Nine Maidens of Dundee

Girl at a well

The Nine Maidens of Dundee is a myth that centres on the tragic tale of nine beloved maidens, a heroic townsperson, and some interesting wordplay (this will all make sense in a minute). 

However, the maidens are used as a plot device and are not the main characters. All of a sudden, this is getting more interesting, right?

In this post, we’ll look at our interpreted version of the legend, the lessons we can take from it, and cue you to some real-life remnants in Scotland today.

Important Characters

  • A farmer 
  • The farmer’s nine lovely daughters, i.e. the nine maidens referred to in the title
  • Martin, the town blacksmith and hero-in-training — a brave young man and the supposed lover of one of the nine sisters 
  • An angry mob (for moral support) 
  • A serpent-like monster or dragon (the villain)

The Legend of Nine Daughters 

According to the Nine Maidens of Dundee legend, a farmer was graciously blessed with nine beautiful daughters. After a long and prosperous day in the fields under the scorching sun, the farmer was extremely parched and required water from the well. Noo (Scottish slang for “now”), this is where things start to kick off.

Their father sends out the eldest daughter to get his water. She obeys and fulfils her filial duty but does not return. He then sends out his second oldest daughter to check up on her sister and hasten her along. When she does not return, he sends his next oldest daughter, the next daughter, and the next.

This cycle continues until, you guessed it, he runs out of daughters to send. Does this suggest that if you don’t succeed at first, try, try again, and try some more until your eldest daughter and all her sisters have disappeared? Perhaps not!

Anyway, eventually, the farmer goes in search of his daughters and discovers their bodies at the well. Snugly curled around their corpses is an insatiable dragon with a filled stomach.

The farmer runs away from the horror of this dreadful scene. During his run, we’d like to imagine he realised that he was, in fact, responsible for sending his nine daughters to their deaths — for a humble pail of water.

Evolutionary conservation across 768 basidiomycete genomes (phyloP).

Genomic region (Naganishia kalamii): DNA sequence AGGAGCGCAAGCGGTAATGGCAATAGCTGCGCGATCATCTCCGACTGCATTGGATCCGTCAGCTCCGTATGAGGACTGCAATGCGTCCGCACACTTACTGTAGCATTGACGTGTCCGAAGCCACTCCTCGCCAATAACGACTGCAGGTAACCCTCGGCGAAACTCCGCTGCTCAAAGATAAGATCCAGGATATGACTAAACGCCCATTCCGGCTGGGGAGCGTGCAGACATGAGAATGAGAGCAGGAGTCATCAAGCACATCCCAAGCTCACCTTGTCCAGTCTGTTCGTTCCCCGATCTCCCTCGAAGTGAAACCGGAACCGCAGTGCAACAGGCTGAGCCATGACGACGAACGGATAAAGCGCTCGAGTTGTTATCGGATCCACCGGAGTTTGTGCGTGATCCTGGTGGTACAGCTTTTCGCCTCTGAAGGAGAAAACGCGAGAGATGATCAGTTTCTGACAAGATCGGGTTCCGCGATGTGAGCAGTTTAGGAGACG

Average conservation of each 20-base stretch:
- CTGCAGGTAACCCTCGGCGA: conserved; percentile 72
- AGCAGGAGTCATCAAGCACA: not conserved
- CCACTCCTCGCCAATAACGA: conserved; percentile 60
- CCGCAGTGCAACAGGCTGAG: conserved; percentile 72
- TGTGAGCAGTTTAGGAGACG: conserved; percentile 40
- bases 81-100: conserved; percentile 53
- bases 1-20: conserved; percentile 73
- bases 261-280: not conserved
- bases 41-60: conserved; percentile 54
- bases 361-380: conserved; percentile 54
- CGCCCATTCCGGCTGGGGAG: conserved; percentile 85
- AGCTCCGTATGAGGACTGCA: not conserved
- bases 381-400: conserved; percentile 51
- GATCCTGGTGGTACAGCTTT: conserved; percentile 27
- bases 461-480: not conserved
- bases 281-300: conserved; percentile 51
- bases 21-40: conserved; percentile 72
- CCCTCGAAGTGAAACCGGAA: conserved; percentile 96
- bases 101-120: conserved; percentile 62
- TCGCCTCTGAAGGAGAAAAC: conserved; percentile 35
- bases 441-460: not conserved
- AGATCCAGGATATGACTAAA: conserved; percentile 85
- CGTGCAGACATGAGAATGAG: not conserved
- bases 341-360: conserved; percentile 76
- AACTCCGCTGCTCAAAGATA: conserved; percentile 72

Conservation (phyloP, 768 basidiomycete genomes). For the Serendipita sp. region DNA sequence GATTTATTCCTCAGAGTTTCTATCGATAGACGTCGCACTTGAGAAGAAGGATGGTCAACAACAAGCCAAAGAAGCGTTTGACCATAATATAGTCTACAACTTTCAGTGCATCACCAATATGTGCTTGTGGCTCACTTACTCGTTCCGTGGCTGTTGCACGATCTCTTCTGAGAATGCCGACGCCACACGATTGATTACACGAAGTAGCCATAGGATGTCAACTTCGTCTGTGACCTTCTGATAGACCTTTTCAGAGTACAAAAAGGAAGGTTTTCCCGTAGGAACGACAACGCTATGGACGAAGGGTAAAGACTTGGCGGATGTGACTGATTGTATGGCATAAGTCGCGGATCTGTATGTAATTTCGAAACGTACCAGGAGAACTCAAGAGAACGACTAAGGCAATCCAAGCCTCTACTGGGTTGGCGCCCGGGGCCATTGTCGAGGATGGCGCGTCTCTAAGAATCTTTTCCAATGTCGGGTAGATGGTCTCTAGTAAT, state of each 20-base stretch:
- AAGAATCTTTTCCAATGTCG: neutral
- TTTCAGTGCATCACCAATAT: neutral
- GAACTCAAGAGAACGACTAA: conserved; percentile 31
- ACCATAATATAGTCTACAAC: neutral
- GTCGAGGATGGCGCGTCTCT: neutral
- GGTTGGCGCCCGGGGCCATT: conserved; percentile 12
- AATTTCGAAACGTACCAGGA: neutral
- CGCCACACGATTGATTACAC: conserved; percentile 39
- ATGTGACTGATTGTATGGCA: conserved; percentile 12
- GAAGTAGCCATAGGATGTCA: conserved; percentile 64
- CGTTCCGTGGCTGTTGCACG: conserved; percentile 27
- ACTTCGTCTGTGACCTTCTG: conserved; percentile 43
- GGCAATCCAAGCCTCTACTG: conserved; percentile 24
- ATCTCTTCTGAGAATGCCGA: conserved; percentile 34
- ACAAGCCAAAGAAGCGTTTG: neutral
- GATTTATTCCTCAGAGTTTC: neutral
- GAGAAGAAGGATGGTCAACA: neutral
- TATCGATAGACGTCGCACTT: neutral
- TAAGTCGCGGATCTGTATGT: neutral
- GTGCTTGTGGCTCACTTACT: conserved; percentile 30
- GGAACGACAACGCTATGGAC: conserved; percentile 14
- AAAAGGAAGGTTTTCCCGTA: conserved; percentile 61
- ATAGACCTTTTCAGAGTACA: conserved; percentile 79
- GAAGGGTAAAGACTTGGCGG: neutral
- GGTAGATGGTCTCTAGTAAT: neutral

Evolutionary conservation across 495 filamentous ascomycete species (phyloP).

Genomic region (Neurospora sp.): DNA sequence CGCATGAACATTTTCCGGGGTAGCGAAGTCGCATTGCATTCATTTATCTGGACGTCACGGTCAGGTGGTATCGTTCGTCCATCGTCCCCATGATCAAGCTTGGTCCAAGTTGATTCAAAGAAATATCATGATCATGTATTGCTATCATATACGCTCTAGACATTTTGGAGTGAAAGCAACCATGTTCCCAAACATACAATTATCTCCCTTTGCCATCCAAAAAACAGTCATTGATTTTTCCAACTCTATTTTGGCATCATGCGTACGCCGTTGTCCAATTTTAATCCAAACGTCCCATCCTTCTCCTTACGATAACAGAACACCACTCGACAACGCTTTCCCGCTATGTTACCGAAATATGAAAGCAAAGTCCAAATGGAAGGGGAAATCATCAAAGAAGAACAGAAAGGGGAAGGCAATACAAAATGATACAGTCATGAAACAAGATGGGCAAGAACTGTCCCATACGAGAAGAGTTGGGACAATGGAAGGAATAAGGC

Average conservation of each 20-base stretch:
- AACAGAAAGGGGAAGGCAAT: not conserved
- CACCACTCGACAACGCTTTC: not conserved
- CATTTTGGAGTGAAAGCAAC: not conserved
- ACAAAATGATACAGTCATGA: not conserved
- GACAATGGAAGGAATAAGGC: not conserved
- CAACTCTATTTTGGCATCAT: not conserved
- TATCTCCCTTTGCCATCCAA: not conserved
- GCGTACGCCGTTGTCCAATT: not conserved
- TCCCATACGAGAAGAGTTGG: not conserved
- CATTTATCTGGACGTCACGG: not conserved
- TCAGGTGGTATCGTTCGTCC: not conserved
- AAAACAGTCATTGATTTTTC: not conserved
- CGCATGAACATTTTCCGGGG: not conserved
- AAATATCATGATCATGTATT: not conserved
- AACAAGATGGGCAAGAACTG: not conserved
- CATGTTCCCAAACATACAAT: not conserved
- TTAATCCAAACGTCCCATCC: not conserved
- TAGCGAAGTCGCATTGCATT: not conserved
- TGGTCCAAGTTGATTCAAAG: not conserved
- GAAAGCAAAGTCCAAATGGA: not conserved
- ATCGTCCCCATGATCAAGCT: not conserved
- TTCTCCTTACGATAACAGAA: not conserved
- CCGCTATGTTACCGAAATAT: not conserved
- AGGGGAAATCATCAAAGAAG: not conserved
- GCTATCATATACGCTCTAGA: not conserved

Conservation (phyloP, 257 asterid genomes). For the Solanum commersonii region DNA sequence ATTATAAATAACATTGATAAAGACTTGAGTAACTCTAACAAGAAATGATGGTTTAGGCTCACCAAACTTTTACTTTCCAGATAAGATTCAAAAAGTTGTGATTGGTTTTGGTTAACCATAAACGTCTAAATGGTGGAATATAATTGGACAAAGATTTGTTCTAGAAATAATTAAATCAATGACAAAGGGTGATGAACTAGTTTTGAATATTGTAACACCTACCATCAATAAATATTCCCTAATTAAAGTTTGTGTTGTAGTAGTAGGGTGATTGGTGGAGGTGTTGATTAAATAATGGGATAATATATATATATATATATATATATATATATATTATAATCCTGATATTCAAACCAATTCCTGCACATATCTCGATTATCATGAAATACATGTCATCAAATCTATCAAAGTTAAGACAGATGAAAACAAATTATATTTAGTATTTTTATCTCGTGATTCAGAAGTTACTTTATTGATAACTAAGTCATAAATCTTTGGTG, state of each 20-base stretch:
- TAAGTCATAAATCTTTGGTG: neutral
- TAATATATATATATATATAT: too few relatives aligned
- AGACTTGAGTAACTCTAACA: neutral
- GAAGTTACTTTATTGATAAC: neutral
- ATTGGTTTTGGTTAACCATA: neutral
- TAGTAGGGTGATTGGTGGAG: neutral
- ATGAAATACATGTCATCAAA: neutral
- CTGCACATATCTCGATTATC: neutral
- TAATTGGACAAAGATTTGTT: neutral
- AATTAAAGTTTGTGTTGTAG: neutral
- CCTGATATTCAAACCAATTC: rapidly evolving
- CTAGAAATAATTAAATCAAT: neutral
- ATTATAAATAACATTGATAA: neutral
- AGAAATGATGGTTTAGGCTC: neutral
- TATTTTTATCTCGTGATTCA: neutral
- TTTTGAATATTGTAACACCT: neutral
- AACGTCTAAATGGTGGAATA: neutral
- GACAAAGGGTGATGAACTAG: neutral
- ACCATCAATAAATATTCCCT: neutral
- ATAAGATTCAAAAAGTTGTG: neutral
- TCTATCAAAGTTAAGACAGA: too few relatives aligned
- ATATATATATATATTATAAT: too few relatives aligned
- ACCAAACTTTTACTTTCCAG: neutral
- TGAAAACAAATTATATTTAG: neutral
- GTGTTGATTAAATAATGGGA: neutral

Back to the story! The distressed farmer rallies some town companions into an angry mob, and at the forefront leading the ‘quest’ is an intrepid young man called Martin.

Martin was said to be the suitor to one of the daughters, which is why he was so upset and had no qualms about taking charge. When they reached the creature, the mob (and, most vehemently, Martin) set on it, beating the dragon.

The dragon tried to escape, but Martin was relentless. He was cheered on by the townspeople’s chants: “Strike, Martin. Strike, Martin!” and with that, he managed to land the final blow.

The conquering site of the dragon’s death was then proclaimed as Strike-Martin, which eventually evolved into the Strathmartine of today, located in the north of Dundee.

Key Takeaways 

We might question why there’s a statue of the story’s villain or how the farmer did not think to act sooner and save some of his daughters. However, we can still garner some valuable information from this cautionary Scottish folklore tale.

Firstly and most obviously, try to avoid sending each one of your nine children to a well, unaccompanied. As depicted in the Nine Maidens of Dundee myth, they will probably end up being killed by a monster.

Secondly, if you lead the charge against a fearsome creature and actually manage to kill it, parts of a town or city will be named after you — just like our guy Martin.

Thirdly, the tale speaks to how gallant heroes get significant places named after them (Martin), but how the real heroes get entire legends named after them (the daughters).

Finally and most importantly, with a little bit of cheerleading, an insane amount of luck, and the right motivation, you, too, can conquer any task set before you. 

How to See the Nine Maidens

There are many local landmarks in Scotland tying themselves to the tale of the Nine Maidens of Dundee, and some can be experienced during fascinating walking tours.

Nine Maidens’ Well: The Dundee Nine Maidens have a well dedicated to them in Pitempton located about 50 yards off the road leading down to West Mill of Baldoran. A farmer has since closed the well because visitors were trampling his crops.

Martin’s Stone: According to mythology, this is where brave Martin took down the dragon. It’s located in a railed enclosure on a field in Balluderon. It consists of a carved stone with a dragon or serpent-like creatures depicted on it.

Martin's Stone

It also has a rhyme associated with it that reads:

‘Tempted at Pitempton

Draigled at Baldragon

Stricken at Strathmartine

And killed at Martin’s Stane.’

Strathmartine Dragon Statue:

Dundee dragon statue

In the Dundee City centre, as you walk through Murraygate, there is a dragon statue down Dundee’s High Street. I suppose a dragon statue draws more attention than a statue of an ordinary man would, but it’s a fascinating site nonetheless.

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